Ford started to invest in higher quality standards in the 90’s to increase customer satisfaction. In 2010 Toyota issued an apologetic statement admitting dangerous mistakes in the brakes of one of their models. This type of choices naturally helps a company to gain or hold on to the trust of their customers. But what if a company wouldn’t have to resort to apology in the first place, and stay in the honest era instead?
Staying true to honesty
If a company wants to stay in the honest era, it has to take good care of its employees and customers. If the employees are happy and identify with their company, they will also care for their company’s success. If the company operates efficiently, the natural outcome will be happy customers. Customers need to feel cared for, they want to be treated special and being valued.
Transparency is another important characteristic of towards business success. In this information age, it is liberating to be transparent and foolish to try to hide things which people should know.
A company should also be authentic. Authenticity means to practice what you preach.
Generosity is another important value. Customers not only value the product, but they also value the brand’s values. The shoe brand TOMS had great success with its policy of giving a pair of shoes to a child in need for every purchased pair of shoes. The eyewear company Warby Parker did the same with glasses with great success.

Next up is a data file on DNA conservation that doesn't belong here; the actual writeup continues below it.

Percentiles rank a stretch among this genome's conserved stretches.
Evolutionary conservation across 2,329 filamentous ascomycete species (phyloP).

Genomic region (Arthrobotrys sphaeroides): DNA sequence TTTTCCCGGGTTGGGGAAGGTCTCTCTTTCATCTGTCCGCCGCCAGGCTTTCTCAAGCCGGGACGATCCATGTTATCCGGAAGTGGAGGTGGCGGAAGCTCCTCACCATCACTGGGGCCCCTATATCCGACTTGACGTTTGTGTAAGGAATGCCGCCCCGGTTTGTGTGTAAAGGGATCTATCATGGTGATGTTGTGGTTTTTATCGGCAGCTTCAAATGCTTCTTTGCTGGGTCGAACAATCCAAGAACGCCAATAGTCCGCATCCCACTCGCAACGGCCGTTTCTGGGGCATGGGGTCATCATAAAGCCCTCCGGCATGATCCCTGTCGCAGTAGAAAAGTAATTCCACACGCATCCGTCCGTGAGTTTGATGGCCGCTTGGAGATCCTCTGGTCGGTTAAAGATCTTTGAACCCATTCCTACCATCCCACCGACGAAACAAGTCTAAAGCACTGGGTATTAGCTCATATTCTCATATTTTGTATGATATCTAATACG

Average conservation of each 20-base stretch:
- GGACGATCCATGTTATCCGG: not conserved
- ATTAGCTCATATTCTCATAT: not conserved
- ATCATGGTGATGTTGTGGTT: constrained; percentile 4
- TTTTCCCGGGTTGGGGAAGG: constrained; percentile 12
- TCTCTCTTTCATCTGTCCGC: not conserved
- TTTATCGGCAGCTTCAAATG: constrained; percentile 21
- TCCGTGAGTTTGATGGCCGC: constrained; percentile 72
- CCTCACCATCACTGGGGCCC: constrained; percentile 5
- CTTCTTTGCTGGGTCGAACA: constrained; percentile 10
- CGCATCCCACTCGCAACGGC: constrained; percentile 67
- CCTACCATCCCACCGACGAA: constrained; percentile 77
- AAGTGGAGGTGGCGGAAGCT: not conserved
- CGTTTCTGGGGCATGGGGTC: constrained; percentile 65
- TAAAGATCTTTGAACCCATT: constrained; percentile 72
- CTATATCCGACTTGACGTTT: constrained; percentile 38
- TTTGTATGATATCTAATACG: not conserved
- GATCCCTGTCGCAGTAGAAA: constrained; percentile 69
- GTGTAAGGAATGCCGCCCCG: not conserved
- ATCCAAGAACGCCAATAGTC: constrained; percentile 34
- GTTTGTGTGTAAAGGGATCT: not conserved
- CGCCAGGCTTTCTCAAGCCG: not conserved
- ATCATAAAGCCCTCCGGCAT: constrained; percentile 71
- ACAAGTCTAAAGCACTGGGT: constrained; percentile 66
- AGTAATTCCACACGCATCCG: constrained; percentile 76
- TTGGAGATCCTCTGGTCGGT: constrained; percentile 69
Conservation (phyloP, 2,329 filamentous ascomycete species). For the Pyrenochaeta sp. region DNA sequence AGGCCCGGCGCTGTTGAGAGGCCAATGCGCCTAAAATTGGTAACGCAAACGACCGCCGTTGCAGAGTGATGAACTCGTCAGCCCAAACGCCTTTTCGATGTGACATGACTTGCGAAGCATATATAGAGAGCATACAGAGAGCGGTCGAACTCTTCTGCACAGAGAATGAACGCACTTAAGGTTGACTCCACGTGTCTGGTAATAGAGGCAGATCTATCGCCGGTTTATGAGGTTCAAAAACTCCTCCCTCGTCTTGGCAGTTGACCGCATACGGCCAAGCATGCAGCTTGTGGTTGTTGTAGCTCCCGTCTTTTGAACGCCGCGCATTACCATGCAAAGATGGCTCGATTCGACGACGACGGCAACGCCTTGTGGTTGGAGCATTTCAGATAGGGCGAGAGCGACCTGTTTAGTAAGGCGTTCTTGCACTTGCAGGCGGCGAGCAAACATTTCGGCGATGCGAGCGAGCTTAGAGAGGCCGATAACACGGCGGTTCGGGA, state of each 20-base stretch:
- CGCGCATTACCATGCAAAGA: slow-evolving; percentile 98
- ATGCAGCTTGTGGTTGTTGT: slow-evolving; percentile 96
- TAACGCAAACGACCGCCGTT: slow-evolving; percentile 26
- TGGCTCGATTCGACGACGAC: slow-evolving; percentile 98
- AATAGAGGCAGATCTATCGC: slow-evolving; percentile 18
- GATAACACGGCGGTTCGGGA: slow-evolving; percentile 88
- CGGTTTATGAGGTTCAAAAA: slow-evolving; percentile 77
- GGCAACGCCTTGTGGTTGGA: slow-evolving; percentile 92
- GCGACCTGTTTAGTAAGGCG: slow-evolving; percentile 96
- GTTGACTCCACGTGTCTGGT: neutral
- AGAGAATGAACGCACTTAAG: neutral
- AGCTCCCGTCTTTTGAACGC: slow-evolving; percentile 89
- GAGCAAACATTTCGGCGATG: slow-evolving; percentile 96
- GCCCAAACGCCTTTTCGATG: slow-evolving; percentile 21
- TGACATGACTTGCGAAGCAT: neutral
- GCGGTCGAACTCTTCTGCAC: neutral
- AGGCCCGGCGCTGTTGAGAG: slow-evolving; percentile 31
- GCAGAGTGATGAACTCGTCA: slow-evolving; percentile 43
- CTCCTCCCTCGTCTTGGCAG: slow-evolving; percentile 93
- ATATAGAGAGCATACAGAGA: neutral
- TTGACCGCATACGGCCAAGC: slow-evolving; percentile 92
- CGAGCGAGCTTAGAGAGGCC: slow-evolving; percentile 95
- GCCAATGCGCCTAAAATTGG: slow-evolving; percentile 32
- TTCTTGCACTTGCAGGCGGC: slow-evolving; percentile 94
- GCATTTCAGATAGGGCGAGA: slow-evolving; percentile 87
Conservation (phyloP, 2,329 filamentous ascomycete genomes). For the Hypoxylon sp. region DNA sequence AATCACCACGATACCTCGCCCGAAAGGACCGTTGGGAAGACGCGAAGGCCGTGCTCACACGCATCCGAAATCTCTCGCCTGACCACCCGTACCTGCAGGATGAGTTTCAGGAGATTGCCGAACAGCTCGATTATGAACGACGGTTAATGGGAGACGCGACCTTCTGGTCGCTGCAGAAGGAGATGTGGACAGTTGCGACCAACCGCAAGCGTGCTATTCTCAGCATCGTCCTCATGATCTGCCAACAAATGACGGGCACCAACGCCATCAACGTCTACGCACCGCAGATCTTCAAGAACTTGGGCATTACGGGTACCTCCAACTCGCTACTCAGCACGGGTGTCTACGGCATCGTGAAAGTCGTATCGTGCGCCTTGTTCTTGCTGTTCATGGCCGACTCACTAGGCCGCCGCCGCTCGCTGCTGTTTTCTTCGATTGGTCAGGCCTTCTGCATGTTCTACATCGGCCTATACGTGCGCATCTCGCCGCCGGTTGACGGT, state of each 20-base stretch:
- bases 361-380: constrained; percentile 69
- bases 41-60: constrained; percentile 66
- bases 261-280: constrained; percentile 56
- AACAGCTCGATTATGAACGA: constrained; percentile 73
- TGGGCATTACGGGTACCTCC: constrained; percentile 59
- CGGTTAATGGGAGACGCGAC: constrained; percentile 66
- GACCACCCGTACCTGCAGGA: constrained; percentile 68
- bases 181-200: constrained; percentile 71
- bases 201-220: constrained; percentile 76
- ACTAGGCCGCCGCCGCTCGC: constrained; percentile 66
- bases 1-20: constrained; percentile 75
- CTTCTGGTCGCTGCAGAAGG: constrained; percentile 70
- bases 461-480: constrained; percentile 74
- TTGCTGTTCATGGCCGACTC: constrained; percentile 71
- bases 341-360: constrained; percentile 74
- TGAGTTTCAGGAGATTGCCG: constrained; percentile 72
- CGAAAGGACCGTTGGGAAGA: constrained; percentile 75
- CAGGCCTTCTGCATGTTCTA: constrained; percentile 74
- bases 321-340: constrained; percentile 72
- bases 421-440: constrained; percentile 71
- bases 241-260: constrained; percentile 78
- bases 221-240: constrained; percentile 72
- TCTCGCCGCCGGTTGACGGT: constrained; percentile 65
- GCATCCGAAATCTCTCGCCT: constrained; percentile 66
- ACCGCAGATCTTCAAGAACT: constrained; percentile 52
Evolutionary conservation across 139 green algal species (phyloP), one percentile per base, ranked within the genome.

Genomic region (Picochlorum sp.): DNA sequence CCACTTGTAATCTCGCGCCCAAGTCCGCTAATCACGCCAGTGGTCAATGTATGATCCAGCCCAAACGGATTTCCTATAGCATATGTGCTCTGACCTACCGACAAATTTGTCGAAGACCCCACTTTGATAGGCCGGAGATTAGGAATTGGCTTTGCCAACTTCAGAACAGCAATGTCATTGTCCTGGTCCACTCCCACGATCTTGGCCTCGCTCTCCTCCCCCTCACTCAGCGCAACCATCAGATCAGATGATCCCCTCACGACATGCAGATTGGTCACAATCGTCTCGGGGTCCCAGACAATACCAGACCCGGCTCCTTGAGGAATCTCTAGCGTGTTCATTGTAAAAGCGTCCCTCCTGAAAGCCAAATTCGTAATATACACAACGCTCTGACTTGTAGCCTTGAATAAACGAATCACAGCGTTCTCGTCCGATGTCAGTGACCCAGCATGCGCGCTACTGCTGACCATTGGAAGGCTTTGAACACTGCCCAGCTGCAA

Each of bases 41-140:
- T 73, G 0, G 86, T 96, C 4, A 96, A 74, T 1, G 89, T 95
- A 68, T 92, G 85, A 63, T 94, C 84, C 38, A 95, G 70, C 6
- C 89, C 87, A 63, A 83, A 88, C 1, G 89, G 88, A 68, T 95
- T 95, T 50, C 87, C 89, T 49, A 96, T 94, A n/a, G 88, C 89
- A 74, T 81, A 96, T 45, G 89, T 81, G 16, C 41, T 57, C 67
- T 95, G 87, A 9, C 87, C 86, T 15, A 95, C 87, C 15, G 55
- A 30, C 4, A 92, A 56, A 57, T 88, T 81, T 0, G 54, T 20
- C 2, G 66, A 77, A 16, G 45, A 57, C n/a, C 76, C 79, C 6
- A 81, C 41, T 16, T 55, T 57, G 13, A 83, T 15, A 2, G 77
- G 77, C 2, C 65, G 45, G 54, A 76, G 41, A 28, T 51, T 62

Creating value and quality
Customers care about details. If they see a nicely designed company website or are professionally treated by the company, they will think that they are taken care of in that company. Increasing value may mean increasing prices or reducing profit margin, but that isn’t as important as providing the customers with the right emotions.
Facing fear is also an important characteristic of a company. Many companies fear change or doing something outside of the normal path in their business. Don’t let fear prevent you from growing and building on creative, new ideas.
Get started and build your own company by doing
Now that you got the principles of building a successful company, the next step is to start moving. Don’t get stuck in the “how to” phase. You’ll learn by doing and not the other way around. Start by being your potential customer. What would I like to have or what do I need? After thinking through that question start coming up with solutions.
The key message of this book is
Capitalism and companies aren’t inherently good or bad, they just go through cycles and often become corrupted along the way. This pattern, however, doesn’t have to happen and can be avoided by developing new economic strategies and models.
I often learn awesome stuff while reading and it makes me want to share that shit. That's what this site is for, hope you not just learn from it but enjoy it like I do!
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Also published on Medium.